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From "William A. Rowe, Jr." <wr...@rowe-clan.net>
Subject Re: [PATCH 3] example binary BUSEC for discussion
Date Thu, 11 Jul 2002 21:19:00 GMT
A simple example of the disparity below...

At 02:31 PM 7/11/2002, you wrote:
>At 02:13 PM 7/11/2002, Brian Pane wrote:
>>William A. Rowe, Jr. wrote:
>>
>>>apr_int32_t apr_time_sec_get(time)  deprecates apr_time_sec(time)
>...
>>>apr_int64_t apr_time_as_sec(time)
>>
>>The naming convention is way too subtle:
>>   apr_time_[unit]_get     means 32-bit
>>   apr_time_as_[unit]      means 64-bit
>
>WRONG! apr_time_msec_get(time) gets the fractional component
>of time... e.g. 32500.15 seconds would return 150 msecs..
>
>apr_time_as_msec returns the entire time value!  So we end up with
>a time of 32,500,150 in msec's.  That's why these are int64.
>
>>How often do you anticipate that people will be using the
>>32-bit versions?  If it's not very often, then I'd rather
>>just supply the 64-bit versions in the API, because those
>>are the safe ones (no Y2038 problem).  People who really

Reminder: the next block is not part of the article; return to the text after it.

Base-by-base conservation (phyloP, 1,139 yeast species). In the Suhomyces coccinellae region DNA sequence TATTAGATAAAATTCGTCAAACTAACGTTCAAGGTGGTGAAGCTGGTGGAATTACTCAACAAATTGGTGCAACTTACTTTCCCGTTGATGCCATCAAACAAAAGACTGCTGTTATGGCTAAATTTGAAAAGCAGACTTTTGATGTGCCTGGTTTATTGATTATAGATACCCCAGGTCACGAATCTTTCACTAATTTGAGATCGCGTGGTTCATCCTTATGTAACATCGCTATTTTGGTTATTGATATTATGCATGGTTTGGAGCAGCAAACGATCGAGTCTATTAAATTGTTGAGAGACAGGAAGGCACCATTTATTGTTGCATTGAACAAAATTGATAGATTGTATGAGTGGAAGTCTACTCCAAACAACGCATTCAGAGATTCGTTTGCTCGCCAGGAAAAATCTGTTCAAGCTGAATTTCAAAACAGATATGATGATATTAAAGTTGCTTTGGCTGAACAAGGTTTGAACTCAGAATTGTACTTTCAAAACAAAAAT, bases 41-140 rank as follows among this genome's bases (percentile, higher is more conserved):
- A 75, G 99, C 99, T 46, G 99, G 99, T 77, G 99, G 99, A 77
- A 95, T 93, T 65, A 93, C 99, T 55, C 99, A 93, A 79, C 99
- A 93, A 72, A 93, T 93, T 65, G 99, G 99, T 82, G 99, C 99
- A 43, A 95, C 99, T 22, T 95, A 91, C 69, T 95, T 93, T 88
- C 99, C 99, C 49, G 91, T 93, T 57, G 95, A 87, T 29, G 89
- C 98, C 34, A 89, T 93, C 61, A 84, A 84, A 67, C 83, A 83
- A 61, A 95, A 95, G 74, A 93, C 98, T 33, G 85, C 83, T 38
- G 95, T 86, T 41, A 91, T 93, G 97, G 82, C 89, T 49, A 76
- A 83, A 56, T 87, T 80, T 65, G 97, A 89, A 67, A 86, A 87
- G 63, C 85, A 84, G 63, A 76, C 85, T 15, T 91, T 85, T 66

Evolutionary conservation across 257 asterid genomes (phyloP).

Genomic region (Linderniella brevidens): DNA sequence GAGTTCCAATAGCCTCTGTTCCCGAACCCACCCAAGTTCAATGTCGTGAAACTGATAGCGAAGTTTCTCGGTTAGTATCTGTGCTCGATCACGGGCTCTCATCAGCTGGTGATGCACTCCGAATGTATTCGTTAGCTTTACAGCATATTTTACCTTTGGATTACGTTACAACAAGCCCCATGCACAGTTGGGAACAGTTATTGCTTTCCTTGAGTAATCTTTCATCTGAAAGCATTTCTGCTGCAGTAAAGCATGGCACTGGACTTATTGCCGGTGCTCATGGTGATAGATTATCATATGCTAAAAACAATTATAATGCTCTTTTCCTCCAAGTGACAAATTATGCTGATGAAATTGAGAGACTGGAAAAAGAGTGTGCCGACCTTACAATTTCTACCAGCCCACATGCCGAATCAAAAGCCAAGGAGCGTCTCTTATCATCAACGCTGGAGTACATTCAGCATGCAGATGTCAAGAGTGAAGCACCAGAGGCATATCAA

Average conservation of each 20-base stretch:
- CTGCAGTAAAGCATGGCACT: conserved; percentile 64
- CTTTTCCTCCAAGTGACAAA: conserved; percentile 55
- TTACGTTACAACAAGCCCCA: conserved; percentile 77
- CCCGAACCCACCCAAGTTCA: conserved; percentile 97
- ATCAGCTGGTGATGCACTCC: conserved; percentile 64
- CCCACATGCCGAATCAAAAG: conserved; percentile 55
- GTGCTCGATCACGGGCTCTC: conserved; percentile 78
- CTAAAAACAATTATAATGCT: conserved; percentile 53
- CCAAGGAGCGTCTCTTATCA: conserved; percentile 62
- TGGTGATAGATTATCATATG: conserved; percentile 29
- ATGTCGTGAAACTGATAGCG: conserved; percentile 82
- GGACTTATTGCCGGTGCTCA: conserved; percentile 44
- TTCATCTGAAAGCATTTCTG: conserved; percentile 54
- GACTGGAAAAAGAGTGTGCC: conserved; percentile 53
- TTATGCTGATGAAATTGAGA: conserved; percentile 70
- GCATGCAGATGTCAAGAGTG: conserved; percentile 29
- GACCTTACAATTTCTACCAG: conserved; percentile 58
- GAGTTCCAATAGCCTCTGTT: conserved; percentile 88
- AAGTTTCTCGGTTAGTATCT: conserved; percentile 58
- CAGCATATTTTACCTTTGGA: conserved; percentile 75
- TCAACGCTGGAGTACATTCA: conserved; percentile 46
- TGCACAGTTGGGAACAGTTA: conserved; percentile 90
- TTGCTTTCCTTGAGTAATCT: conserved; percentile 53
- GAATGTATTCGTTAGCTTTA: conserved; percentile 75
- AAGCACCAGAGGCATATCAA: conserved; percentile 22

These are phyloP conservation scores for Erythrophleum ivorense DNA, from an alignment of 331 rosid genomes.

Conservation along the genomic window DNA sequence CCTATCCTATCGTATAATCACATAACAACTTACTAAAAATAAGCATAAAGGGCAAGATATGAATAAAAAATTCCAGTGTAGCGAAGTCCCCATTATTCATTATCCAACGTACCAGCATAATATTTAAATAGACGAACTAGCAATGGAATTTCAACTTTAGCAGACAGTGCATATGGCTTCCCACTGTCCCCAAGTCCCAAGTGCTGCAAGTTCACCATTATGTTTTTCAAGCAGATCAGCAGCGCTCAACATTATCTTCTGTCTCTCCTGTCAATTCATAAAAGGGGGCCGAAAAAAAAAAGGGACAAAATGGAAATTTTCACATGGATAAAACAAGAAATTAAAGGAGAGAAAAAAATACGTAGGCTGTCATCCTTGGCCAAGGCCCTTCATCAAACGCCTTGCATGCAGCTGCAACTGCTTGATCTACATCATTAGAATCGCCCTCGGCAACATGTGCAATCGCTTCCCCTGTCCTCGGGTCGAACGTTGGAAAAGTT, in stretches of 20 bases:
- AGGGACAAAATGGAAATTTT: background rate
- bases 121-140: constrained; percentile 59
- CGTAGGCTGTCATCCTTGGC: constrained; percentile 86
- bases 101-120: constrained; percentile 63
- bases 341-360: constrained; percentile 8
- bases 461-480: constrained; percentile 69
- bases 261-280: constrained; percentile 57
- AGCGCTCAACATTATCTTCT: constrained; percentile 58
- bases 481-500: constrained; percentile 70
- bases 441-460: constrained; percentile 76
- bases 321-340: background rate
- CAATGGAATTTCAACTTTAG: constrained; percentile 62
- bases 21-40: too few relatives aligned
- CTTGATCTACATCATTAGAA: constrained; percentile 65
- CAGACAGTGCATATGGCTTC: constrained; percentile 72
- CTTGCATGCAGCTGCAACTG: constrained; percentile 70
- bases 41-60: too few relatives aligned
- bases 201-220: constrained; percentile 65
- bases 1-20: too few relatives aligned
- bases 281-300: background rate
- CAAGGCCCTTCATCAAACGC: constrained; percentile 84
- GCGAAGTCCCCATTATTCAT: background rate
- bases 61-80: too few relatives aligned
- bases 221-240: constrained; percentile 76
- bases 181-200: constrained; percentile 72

>>need to do 32-bit math for performance reasons would have
>>to cast explicitly, but IMHO that's good because it forces
>>them to think more carefully about whether the loss of
>>precision is safe.
>
>The 32bit flavor of sec, vs. a 64 bit flavor is a simple way of
>avoiding casts in the user's code.  I'm only asking for the number
>of seconds in an apr_time_t in order to set a time, calculate a
>difference, etc.  But I don't care too much, one way or the other.

Just as a trivial example of using apr_time_sec_get... it helps us
avoid casting over in the new poll/unix/poll.c line 164, where

         tv.tv_sec = apr_time_sec_get(timeout);

avoids a compiler emit that we are downcasting an in64 to a long.

>apr_time_as_sec gives me a HUGE number of seconds to work
>with as an absolute time from 1/1/70.  That must remain 64bit.



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